I am a medical student who believes in God.
That combination may not seem unusual, but in university biology courses I have taken, some of the professors seemed to use any opportunity to mock or take a shot at the existence of a Divine Creator. For example, one professor used the example of the presence of vestigial organs in the body to demonstrate lack of intelligent design by a Creator; another professor pointed to frailness of the human body.
It seems that two contending camps have emerged: those who identify themselves as “scientific” and reject God in favor of science and evolution, and those who reject evolution and believe in God. The former group views man as a mere animal (albeit the most developed kind); while the latter has a completely different view.
Although many scientists do believe in God, atheism runs high in academia, and especially so among scientists. This brings up the question: can you believe in God and in science and evolution at the same time? Or is the entire question really just a false, man-made dichotomy? Certainly people exist today who believe in God and also believe that the earth is a few thousand years old — but this in no way implies that God and science are incompatible.
The existence of the Baha’i Faith itself, with its strong emphasis on the unity of science and religion, disproves that notion of incompatibility. Baha’is do not reject what science has clearly established — in fact, the Baha’i Writings strongly emphasize the essential harmony of science and religion:
God has endowed man with intelligence and reason whereby he is required to determine the verity of questions and propositions. If religious beliefs and opinions are found contrary to the standards of science they are mere superstitions and imaginations; for the antithesis of knowledge is ignorance, and the child of ignorance is superstition. Unquestionably there must be agreement between true religion and science. – Abdu’l-Baha, Baha’i World Faith, p. 240.
So belief in God inherently does not cause people to reject science, even if certain individuals or traditions have adopted views contrary to science (and to the true spirit of their own religions). Abdu’l-Baha states:
All religions of the present day have fallen into superstitious practices, out of harmony alike with the true principles of the teaching they represent and with the scientific discoveries of the time. Many religious leaders have grown to think that the importance of religion lies mainly in the adherence to a collection of certain dogmas and the practice of rites and ceremonies! Those whose souls they profess to cure are taught to believe likewise, and these cling tenaciously to the outward forms, confusing them with the inward truth. – Paris Talks, p. 143.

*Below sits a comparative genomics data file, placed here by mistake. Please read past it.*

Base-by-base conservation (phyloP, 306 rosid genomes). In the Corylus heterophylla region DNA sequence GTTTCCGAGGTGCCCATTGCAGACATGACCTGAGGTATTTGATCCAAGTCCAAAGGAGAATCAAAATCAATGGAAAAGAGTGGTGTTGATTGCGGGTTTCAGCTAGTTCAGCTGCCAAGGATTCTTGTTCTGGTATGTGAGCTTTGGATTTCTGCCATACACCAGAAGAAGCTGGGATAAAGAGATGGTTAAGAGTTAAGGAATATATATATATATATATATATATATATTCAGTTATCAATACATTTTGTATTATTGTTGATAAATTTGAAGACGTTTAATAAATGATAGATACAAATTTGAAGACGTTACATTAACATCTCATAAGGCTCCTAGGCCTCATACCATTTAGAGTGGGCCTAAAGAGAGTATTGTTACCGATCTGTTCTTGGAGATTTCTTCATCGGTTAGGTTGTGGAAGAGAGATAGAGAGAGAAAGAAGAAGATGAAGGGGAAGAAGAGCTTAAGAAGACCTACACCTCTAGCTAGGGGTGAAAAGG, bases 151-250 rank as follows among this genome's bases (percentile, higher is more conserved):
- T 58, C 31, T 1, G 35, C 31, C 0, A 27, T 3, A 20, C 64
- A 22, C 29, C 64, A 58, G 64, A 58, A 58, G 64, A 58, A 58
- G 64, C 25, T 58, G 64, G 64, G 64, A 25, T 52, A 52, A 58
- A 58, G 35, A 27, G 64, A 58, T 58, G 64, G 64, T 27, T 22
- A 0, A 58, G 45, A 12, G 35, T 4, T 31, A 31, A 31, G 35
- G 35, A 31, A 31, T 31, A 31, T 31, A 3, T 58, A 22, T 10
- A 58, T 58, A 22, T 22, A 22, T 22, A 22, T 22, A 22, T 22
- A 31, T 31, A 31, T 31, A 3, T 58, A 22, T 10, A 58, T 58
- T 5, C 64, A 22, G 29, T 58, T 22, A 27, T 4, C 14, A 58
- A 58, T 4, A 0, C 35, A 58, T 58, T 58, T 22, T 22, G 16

Darwinism, the theory which describes changes in species by the agency of natural selection, seems to indicate that man is an animal. For example, science shows that chimpanzees have approximately 99% of the DNA that humans have. Thus, we are comparable to animals on the basis of DNA, anatomical features, and many physical characteristics.
If man’s reality solely relied on our physical attributes, then indeed, man would be nothing but an animal. But here’s the crux of the matter — science only deals with the tangible, the physical. Spirituality doesn’t fall within its jurisdiction. Science can only describe the physical world; it cannot go beyond that. If man’s reality represents something higher than the outward and tangible — i.e., the human soul — then man’s reality cannot be the same as that of the animal. Physical aspects may be shared; however, the realities of man and animal are light-years apart.
The Baha’i teachings compare humanity’s physical evolution on this earth to that of the development of an unborn child in the womb: in the earliest stages, it may resemble lower life-forms, but the end result of those changes is the human being. Despite anatomical changes, man is always man, and what makes us human is the existence of a soul. So even when human beings looked like other animals at some point during our physical evolution as a species, the reality of man always was distinct from the animals. Baha’is believe that humanity evolved physically and shares biological similarities with animals. According to Abdu’l-Baha:
… at one time man was an inmate of the sea, at another period an invertebrate, then a vertebrate and finally a human being standing erect. – Promulgation of Universal Peace, p. 359.
The Baha’i writings accept the possibility of physical evolution – but also point out that all human beings have a greater reality than just the physical.
What ultimately distinguishes man from the animal, then, is the presence of the human soul. In other words, we are not our bodies, we are our souls. The soul is what makes the difference, and makes us distinct from the animal kingdom with regard to our true, inner reality.
Despite the widening divide between the “pro-science” and “pro-religion” camps, Baha’is offer a conciliatory and unifying view of science and religion.